Blackford Quarry, The Hawkcraig and Rosyth Quarry

Grace and Travis are new to Edinburgh, so today we went on a tour of crags they could reach relatively easily on public transport. The first stop was Blackford Quarry, which is a short bus journey on the South side of the city. It’s probably best as a bottom roping venue as the harder lines are bold and the rock a little friable, but it dries quickly and lots of variations are available.

Grace on Pain Pillar

Grace on Pain Pillar

Next up was The Hawkcraig at Aberdour just as low tide was arriving. This tidal cliff can be reached by train from Edinburgh and has lots of good routes in a pleasant setting. We did a number of starred routes here with the pick of the bunch being Pain Pillar.

Travis focusing at the Hawkcraig

 Travis focusing at the Hawkcraig

Finally on the way back to Edinburgh we called in at Rosyth Quarry, which can be reached by bus from Edinburgh. We climbed a few lines here with Travis and Grace doing a great job of climbing The Waullie, just as the rain arrived.

With twelve routes climbed at three venues the day felt like a good introduction to cragging in the area. All of the crags we visited dry quickly after rain and were only suffering from very minor seepage even after the wet weather of Friday.

Perthshire, East Lothian and The Pentlands

After a couple of weeks away due to family reasons it was good to be back out in Scotland over the last three days. On Friday I was out near Perth with Jen from Lattitude events on a recce for a charity walk next year.

Nettle on top of Bell's Hill

Nettle on top of Bell’s Hill

Saturday was a very pleasant walk in East Lothian with friends along a section of the river Tyne and Sunday was a run in the Pentlands with Nettle taking in Black Hill and Bell’s hill. Nothing too exciting, but all good to help blow the cobwebs away. There’ve been some periods of heavy rain and sections of path are fairly wet. Some of the grassier paths in the Pentlands are currently pretty slippy with the surface layer holding a lot of water.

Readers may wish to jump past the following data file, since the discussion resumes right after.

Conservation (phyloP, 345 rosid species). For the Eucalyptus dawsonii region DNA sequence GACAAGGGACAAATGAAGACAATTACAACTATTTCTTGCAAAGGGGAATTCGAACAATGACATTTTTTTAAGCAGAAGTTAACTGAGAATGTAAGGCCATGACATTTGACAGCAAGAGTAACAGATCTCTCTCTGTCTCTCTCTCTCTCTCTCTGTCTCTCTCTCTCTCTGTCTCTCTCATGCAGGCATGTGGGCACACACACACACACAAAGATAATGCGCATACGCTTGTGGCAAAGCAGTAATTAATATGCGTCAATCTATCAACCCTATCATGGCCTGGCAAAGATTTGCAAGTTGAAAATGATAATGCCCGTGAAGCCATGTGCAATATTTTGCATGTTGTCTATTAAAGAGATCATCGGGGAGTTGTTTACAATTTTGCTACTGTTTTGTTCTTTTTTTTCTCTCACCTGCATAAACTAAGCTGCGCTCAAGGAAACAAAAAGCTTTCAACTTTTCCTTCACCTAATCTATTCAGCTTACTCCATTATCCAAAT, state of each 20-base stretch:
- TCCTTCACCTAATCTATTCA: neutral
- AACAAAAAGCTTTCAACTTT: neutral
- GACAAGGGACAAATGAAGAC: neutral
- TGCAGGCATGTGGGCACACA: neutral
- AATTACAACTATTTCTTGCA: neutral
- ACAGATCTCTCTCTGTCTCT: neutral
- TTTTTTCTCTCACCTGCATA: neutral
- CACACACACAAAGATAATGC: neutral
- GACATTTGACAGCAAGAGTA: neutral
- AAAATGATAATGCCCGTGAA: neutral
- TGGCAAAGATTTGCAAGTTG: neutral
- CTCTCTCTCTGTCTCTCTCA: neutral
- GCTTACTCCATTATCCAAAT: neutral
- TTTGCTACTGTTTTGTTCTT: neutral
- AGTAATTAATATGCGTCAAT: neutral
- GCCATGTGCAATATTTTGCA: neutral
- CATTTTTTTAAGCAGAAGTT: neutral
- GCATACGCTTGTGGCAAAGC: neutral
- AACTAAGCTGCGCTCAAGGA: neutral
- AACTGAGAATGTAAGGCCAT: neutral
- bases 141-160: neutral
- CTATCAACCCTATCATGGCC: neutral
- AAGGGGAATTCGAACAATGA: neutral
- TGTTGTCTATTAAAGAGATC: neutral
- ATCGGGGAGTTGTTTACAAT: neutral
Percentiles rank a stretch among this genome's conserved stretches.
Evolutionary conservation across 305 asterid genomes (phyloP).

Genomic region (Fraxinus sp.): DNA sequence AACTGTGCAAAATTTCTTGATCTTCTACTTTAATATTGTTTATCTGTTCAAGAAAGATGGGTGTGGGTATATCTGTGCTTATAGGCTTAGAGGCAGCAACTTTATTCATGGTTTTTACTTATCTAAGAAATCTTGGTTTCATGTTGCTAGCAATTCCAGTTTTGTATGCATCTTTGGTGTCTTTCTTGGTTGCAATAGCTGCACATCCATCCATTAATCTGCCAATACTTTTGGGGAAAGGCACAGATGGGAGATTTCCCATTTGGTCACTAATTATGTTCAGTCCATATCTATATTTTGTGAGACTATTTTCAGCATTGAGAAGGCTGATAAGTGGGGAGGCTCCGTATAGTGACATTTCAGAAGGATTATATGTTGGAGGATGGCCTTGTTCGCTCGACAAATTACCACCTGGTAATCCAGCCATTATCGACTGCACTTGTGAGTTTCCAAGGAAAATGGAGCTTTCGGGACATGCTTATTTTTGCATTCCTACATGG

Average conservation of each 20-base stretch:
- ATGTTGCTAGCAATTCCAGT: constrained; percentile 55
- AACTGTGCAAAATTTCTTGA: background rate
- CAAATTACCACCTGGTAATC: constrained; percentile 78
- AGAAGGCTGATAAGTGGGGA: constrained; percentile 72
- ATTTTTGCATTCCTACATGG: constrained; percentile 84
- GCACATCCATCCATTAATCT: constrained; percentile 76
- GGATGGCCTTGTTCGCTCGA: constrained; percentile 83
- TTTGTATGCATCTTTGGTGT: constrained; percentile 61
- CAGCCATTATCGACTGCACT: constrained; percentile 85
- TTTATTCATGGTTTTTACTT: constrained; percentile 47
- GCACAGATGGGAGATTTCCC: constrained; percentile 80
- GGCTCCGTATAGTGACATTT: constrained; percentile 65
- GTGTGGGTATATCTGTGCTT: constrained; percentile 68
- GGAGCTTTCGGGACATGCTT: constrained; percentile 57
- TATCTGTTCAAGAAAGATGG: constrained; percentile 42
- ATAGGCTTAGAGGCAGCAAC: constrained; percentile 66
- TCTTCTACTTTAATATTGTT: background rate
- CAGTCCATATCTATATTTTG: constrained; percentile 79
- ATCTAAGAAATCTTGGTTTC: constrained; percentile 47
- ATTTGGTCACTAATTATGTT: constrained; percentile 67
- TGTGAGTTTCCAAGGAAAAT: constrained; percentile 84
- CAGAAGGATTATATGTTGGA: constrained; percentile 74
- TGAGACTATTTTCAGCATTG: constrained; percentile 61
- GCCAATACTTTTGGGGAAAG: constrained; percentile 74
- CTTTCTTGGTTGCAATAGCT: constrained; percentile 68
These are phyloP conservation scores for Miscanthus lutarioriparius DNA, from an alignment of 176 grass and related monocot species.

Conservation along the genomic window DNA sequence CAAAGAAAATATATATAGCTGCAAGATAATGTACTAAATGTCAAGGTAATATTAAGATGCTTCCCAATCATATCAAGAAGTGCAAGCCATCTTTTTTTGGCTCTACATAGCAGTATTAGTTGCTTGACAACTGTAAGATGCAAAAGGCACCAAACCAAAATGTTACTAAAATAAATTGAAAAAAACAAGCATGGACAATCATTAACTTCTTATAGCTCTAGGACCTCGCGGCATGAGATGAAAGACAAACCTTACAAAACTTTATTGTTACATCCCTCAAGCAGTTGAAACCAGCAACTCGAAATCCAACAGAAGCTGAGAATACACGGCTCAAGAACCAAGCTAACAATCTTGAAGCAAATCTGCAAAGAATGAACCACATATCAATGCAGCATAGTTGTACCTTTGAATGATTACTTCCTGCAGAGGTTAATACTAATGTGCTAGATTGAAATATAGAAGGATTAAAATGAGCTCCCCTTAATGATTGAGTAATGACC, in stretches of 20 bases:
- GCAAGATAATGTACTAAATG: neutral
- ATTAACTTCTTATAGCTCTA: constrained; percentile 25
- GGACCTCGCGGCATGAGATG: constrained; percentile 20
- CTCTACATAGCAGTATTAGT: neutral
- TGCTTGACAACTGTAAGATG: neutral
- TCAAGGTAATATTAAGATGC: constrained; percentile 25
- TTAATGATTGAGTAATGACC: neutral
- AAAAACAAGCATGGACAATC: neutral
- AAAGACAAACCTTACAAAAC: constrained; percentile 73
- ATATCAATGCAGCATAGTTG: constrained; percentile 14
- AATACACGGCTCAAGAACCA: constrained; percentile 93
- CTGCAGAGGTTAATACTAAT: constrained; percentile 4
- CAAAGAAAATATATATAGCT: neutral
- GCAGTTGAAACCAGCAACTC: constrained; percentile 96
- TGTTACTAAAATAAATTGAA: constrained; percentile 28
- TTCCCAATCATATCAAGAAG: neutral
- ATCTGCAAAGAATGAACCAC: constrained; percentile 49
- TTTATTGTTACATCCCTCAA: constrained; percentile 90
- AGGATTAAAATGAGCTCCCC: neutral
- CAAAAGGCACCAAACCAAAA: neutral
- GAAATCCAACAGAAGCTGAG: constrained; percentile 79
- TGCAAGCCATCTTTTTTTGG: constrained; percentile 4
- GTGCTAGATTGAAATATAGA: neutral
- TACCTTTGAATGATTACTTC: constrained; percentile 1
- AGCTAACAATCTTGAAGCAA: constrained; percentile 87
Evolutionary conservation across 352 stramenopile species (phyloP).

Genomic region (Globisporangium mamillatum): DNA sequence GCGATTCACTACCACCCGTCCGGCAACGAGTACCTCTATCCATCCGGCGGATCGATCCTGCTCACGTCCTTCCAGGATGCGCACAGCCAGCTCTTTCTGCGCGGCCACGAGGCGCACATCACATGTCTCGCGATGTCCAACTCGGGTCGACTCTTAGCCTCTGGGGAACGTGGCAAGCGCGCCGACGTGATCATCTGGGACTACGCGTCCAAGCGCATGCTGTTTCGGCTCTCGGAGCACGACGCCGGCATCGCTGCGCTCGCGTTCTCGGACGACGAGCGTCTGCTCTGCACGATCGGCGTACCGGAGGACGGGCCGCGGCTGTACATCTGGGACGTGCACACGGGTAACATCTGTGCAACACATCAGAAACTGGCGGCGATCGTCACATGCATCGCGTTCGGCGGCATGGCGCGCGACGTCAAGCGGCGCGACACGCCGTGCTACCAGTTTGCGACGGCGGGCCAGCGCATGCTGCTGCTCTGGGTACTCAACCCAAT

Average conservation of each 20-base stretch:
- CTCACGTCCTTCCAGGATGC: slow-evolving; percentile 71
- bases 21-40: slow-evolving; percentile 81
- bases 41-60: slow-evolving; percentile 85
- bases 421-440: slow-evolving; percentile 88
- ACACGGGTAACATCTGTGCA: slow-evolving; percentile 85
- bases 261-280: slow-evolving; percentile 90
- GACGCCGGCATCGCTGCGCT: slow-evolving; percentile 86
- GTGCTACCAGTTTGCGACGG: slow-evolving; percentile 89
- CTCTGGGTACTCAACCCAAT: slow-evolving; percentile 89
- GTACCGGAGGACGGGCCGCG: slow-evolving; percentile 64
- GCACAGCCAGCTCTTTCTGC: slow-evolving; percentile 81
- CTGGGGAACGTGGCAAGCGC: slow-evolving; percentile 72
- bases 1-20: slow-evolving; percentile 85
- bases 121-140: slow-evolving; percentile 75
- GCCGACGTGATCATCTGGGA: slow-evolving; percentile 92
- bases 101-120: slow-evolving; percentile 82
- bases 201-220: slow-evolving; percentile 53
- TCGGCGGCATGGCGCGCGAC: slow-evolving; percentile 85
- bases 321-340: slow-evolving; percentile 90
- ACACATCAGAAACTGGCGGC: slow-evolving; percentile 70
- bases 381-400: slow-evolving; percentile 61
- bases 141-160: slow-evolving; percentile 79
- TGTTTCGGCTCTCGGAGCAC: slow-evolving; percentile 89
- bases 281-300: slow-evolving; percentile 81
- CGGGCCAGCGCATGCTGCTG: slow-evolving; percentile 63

The Gran Paradiso and the Haute Maurienne

Two new itinerary’s have been added to the ClimbNow website. The first (The Gran Paradiso 4061m) is a summer alpine course based between Chamonix and the Aosta Valley. It is four days long and therefore perfect for those who have less time available but would still like to climb some excellent alpine summits. The level of difficulty can be adjusted to suit many different levels of experience.

The Refuge Vittorio Emanuele II. Our base for the Gran Paradiso.
The Refuge Vittorio Emanuele II. Our base for the Gran Paradiso.

 

Teams descending from the summit ridge of the Gran Paradiso.

Teams descending from the summit ridge of the Gran Paradiso.

 

The 'Madonna' summit of the Gran Paradiso.

The ‘Madonna’ summit of the Gran Paradiso.

The second hew itinerary is a ski touring course based in the Haute Maurienne. The Haute Maurienne is located in France and borders the Vanoise National Park. The course provides some physical days on summits where crampons are often needed on the final ridges. For those with a longer period of time on their hands, this tour can be linked with the Val d’Isere to Aosta Valley traverse to give 10 days of brilliant ski mountaineering!

Summit bound in the Haute Maurienne

Summit bound in the Haute Maurienne

 

Paul Chiddle ascending L'Albaron.

Paul Chiddle ascending L’Albaron.

Further photos and details of these courses can be found on the ClimbNow website.

Costa Duarada

Rosie and I have just been out in the Costa Duarada in Spain. This excellent region has a number of great crags such as Margalef, Siurana and Montsant. There is now a very easy to use guidebook for the area; Tarragona Climbs.

Good deals can be found to resorts in the area such as Salou making it a very affordable climbing trip.

Rosie leading at Vilanova de Prades.

Rosie leading at Vilanova de Prades.

The Cuillin of Skye

After spending Monday and Tuesday last week rock climbing in the Lake District, I then spent Wednesday and Thursday delivering coaching courses on behalf of the Mountaineering Council of Scotland (MCofS). These courses are aimed at Instructors who wish to improve their coaching skills. For more details visit the MCofS website.

On Friday I travelled to Skye with the Falkirk High Tops Team for our annual September Cuillin trip.

The Cuillin of Skye from Elgol.

The Cuillin of Skye from Elgol.

We began the trip on Saturday by traversing the ridge from Sgurr na Banachdich to Sgurr a’Mhaidiadh taking in Sgurr a’Ghreadaidh on the way. This is an excellent section of the ridge involving grade 3 scrambling that is best when dry.

On Sunday we took a boat trip for Elgol to the Coruisk Hut from where we climbed the ultra classic Dubh Ridge. This route is thought to be the best rock climb of its grade in the United Kingdom and did not disappoint. We continued over Sgurr Dubh Mor and the Sgumain Stone Shoot to Glen Brittle campsite where we had previously left vehicles.

Gayle abseiling on the Dubh Ridge.

Gayle abseiling on the Dubh Ridge.

The excellent weather of the previous two days continued on Monday. To finish our trip we made an ascent of The Cioch. This brilliant summit has many routes of all grades catering for all abilities of climber and provided an excellent finale to our trip.

Wilson and Mercy on the Dubh Ridge with Sgurr Dubh Mor behind.

Wilson and Mercy on the Dubh Ridge with Sgurr Dubh Mor behind.